23. May 2018
In an earlier edition of the „Geistesblitz“ we discussed the increase in fixed-rate financing.1 The interest of corporate customers in alternatives to a variable bank loan is rising. Fixed-rate bank loans, promotional loans (low-interest loans from public sector banks), corporate bonds and promissory note loans (“Schuldschein-Darlehen”) are profiting from this development.
The decision for a “Schuldschein-Darlehen” or corporate bond does usually not occur due to the preference of the issuer for a fixed rate. Both financing vehicles are available with floating rates as well. Thus, if they bear a fixed rate this is mostly owed to the investor’s preference for fixed rates.2 By leaving the investor the decision which variant to choose, the issuer surrenders sovereignty over its interest rate mix in the sense of a mixture of fixed and variable interest rates.
In case of a fixed-rate bank loan or promotional loan the fixed rate might be unintentional. A need for action arises, should the increase in fixed-rate financings lead to a considerable deviation from their target profile. The current Geistesblitz “Variabilisation of a fixedrate financing using a `Cancellable Receiver Swap with Cap´” is an attractive way for customers to subsequently adjust their interest rate mix.
Market Overview overview (March 16th 2018):3
6-month Euribor: -0,2720% p.a.
7-year swap rate: 0,7440% p.a.
The following chart shows the performance of the 6-month Euribor and the 7-year swap rate over the last 5 years.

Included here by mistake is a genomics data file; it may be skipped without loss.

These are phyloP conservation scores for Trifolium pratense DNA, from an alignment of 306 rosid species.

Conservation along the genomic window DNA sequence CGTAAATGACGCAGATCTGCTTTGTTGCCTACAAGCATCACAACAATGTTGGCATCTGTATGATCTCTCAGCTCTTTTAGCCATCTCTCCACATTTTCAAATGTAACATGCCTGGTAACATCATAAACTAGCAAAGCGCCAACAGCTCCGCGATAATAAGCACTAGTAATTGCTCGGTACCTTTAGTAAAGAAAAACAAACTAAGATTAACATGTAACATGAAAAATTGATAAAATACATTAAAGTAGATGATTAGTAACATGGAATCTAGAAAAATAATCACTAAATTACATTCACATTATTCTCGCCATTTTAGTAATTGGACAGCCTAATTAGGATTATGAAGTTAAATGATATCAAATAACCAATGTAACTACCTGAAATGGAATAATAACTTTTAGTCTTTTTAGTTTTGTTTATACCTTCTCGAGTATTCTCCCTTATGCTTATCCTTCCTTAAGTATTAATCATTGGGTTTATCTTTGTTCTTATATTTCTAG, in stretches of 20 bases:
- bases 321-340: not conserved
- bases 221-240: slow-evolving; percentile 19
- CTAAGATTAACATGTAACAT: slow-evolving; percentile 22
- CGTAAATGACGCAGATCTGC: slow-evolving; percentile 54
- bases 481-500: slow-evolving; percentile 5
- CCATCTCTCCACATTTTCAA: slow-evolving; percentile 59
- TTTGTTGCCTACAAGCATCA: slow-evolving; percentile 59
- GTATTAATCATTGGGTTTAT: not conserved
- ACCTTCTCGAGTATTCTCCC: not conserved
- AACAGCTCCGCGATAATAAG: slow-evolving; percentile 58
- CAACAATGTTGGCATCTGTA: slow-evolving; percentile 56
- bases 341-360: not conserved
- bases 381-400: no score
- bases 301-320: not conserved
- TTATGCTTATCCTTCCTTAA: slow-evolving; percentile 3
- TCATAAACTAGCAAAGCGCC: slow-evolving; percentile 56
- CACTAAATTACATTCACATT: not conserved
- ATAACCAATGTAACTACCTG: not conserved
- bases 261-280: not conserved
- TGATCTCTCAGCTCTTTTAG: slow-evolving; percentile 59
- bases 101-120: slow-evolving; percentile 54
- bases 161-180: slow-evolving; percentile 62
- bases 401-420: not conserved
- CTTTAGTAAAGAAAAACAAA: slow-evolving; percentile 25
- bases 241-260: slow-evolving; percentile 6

Cancellable Receiver Swap with Cap
Your client enters into an interest rate strategy with a 7-year maturity receiving a fixed rate of 2.00% p.a. to serve a fixed-rate financing with 7 years remaining. In return, your customer pays the 6-month Euribor plus an interest spread of 1.35% p.a. The interest rate of your customer is limited to 4.50% p.a. by a cap.4 At mid-term – after 3 years and 6 months – the bank has the sole right to cancel the strategy.
Indicative terms and conditions:
Benefits and risks from a client perspective:
In a Nutshell
The Geistesblitz „Variabilisation of a fixed-rate financing using a `Cancellable Receiver Swap with Cap´“ shows your customers a way to partially re-adjust their interest payments by increasing the variable portion and restore the desired interest rate mix. Despite the increase in the variable interest rate, he is still hedged by a maximum interest rate. In case the bank exercises its cancellation right of the strategy, the client returns to his original fixed rate.
This strategy is another facet showing the possibilities of separating liquidity management and interest rate management. Liquidity man-agement can continue to take place via the most appropriate financ-ing form in each specific case. In interest rate management, the de-sired interest profile – such as a target interest rate mix – is achieved by means of complementary strategies.
1 If you are interested in the March 2017 edition of the Geistesblitz please contact us via email@example.com
2 Another advantage is the avoidance of negative reference rates and associated mitigation procedures (i.e. Euribor floors).
3 Swap rates: 6-month Euribor (semi-annually) vs. fixed rate (annually)
4 Should your client wish to waive the interest cap, the interest spread declines by appr. 0.08% p.a. to 1.27% p.a.
5 Interest rate of the client: 1.0780% p.a. = -0.2720% p.a. + 1.3500% p.a.
Jan-Henning Becker is Senior Manager at LPA’s Distribution Advisory team. He has more than 10 years of experience in capital markets, having worked at a German investment bank before joining LPA. He is CFA charterholder and has earned the FRM certificate. At LPA, Jan-Henning focuses on consulting topics related to trading and sales of risk management products.